Charting Japanese Industry is an altogether different book, a best- seller in Japan, full of pithy anecdotes, diagrams and warnings to inertia-bound corporations. It starts with a comparison of the "Big Six" corporate groupings, follows with profiles of the major "vertical" keiretsu groups such as Toyota, Hitachi and NEC, and then looks at individual industries, ranging from construction to cereals to "21st-century industries" such as super-conductivity, space and the environment.

This is not a book to be read from cover to cover, and individual entries are too short for in-depth analysis, but it does make Japanese industry more accessible to the newcomer, and yet is still of interest to the seasoned researcher or businessman. It shows companies growing, merging, splitting, facing structural changes in markets, rocked by the bubble-burst and subsequent recession, struggling to reform management and to find new technologies and markets. The Industrial Bank of Japan, for instance, has attracted the best and brightest graduates since its incorporation in 1933. Seventy per cent of the 50 top executives are Tokyo University graduates, mostly from the law faculty. Many major companies belong to the IBJ group, some of them recuperated "patients" of this "corporate field hospital". Yet as "heavy-thick-long-big" manufacturing gave way to a more diversified economy, and as major corporations reduced their reliance on bank funding, IBJ was forced into an overhaul, beginning in 1987. Just as results started to show, it was caught up in a 200 billion loan scandal. Tomokazu Ohsono concludes: "It will take some time for public confidence to be rebuilt in IBJ."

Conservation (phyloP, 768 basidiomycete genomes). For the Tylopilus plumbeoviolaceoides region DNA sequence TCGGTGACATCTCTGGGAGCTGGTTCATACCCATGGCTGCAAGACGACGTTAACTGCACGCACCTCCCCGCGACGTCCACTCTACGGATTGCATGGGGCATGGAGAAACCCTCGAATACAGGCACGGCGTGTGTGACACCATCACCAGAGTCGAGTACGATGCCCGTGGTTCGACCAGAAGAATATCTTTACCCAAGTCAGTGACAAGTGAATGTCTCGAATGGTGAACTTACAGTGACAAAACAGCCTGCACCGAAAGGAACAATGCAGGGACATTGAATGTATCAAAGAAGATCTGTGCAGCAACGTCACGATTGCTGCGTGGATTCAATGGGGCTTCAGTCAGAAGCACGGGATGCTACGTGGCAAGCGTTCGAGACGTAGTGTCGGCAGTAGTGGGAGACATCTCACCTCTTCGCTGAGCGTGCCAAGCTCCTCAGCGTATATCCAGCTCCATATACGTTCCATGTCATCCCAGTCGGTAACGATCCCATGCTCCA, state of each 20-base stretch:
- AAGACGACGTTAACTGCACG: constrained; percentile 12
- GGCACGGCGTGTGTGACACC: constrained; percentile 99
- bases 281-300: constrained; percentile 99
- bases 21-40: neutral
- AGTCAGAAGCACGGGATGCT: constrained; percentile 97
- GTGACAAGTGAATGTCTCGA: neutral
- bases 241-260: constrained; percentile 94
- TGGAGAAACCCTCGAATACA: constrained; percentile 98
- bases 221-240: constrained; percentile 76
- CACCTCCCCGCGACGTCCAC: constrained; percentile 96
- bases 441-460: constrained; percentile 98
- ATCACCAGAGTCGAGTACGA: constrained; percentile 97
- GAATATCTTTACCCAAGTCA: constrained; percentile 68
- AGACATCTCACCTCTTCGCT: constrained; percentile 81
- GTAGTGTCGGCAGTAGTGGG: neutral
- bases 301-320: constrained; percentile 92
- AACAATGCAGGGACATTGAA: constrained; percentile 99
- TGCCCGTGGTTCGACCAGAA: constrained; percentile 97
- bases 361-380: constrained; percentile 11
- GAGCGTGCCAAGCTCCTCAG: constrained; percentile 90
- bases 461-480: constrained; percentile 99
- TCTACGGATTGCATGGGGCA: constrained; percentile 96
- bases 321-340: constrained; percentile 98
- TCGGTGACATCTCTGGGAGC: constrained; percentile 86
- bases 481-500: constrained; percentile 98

The same may be said of the Japanese economy and its political institutions. Japan is in a period of transition; these two books help us to understand the constraints, possibilities and process of change.

Hugh Whittaker is a lecturer in Japanese studies, University of Cambridge.

The Japanese Civil Service and Economic Development: Catalysts of Change

Editor - Hyung-Ki Kim, Michio Muramatsu, T. J. Pempel and Kozo Yamamura
ISBN - 0 19 828938 3
Publisher - Clarendon Press, Oxford
Price - £48.00
Pages - 552